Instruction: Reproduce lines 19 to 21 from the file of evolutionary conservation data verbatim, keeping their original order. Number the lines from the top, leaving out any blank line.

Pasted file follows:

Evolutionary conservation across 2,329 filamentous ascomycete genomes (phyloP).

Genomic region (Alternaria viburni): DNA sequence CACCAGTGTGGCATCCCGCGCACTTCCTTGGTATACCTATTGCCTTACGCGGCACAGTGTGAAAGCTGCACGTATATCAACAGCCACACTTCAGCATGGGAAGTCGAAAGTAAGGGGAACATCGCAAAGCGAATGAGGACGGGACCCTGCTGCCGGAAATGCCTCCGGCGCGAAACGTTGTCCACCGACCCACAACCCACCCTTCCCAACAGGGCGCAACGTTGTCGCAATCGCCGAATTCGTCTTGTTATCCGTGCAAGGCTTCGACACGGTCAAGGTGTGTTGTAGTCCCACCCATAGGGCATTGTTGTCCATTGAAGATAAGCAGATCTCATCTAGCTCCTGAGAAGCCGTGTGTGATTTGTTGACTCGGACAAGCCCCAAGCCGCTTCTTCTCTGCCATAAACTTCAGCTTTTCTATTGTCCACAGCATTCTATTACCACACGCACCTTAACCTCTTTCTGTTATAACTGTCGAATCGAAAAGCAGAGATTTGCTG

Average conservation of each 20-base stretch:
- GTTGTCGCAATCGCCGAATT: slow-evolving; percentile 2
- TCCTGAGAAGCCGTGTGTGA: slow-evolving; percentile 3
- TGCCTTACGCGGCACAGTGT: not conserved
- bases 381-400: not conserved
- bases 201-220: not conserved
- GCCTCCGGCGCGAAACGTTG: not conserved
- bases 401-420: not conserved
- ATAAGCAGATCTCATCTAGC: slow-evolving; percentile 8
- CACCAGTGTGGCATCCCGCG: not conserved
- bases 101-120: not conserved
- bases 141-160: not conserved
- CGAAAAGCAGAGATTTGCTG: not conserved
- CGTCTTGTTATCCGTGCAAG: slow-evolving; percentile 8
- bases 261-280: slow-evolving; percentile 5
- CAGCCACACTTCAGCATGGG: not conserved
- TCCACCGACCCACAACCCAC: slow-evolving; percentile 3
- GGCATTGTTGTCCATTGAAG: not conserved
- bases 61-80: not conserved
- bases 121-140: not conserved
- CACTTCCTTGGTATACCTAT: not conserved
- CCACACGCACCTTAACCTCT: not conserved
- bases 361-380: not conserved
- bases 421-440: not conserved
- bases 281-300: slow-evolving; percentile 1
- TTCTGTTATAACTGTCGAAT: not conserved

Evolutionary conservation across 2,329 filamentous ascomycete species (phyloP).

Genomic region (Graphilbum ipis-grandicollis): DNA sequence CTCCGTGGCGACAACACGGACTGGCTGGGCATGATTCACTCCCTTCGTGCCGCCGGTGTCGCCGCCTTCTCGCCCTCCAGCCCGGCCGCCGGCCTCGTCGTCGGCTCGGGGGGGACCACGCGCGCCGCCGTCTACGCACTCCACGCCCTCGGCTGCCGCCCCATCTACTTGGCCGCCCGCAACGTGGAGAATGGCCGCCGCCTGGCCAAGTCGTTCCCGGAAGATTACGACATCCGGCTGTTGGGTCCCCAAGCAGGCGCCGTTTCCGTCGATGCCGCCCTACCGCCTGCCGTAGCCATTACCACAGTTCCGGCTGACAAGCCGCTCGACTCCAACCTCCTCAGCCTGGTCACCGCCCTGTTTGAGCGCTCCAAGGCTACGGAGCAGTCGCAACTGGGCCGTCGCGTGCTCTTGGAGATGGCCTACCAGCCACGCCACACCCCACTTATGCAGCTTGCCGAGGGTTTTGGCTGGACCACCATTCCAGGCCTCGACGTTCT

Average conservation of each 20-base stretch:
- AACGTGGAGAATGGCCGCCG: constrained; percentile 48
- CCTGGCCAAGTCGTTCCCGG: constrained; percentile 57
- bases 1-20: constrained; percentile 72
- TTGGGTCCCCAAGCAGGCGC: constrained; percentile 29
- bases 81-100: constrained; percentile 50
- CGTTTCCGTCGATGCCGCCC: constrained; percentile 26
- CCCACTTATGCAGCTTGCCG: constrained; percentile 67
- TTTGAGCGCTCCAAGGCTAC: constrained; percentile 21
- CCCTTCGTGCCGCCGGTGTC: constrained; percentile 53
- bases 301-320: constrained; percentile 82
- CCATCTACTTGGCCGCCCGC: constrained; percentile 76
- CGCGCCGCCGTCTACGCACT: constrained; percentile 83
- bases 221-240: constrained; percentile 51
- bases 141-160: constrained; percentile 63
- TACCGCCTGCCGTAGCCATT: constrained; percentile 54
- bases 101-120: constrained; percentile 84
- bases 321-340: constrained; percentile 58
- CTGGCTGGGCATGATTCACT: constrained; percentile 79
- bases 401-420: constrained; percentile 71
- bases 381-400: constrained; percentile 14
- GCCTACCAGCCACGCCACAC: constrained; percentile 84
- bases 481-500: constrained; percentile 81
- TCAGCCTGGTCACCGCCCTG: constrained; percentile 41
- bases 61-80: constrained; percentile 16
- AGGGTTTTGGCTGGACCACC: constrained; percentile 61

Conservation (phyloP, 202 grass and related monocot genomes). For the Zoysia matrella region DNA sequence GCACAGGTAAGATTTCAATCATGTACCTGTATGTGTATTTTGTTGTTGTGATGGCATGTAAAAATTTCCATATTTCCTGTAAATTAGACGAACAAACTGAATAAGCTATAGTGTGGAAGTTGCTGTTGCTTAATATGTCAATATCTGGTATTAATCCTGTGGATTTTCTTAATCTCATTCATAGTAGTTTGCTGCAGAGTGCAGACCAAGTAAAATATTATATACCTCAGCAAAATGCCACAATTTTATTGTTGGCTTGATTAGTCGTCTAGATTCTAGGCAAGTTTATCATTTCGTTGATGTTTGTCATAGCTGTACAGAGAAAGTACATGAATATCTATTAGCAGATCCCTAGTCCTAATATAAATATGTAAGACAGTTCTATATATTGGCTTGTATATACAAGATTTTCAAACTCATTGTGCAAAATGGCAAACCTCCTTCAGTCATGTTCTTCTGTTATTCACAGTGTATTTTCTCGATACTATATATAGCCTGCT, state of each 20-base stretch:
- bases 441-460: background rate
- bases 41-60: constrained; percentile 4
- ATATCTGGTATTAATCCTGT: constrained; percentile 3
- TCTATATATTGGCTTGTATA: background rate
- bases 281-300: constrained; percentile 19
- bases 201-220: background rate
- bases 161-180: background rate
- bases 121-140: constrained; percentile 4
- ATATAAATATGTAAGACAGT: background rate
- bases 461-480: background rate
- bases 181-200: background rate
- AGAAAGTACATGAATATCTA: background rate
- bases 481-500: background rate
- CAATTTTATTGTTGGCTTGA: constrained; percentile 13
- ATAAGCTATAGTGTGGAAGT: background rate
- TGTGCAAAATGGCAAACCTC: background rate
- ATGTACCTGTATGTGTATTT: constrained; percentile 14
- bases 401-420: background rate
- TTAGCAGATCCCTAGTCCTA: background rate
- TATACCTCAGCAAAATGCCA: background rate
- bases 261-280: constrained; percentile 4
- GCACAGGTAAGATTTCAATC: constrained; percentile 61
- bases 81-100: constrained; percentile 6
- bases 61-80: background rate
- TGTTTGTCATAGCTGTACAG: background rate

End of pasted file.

- TCCACCGACCCACAACCCAC: slow-evolving; percentile 3
- GGCATTGTTGTCCATTGAAG: not conserved
- bases 61-80: not conserved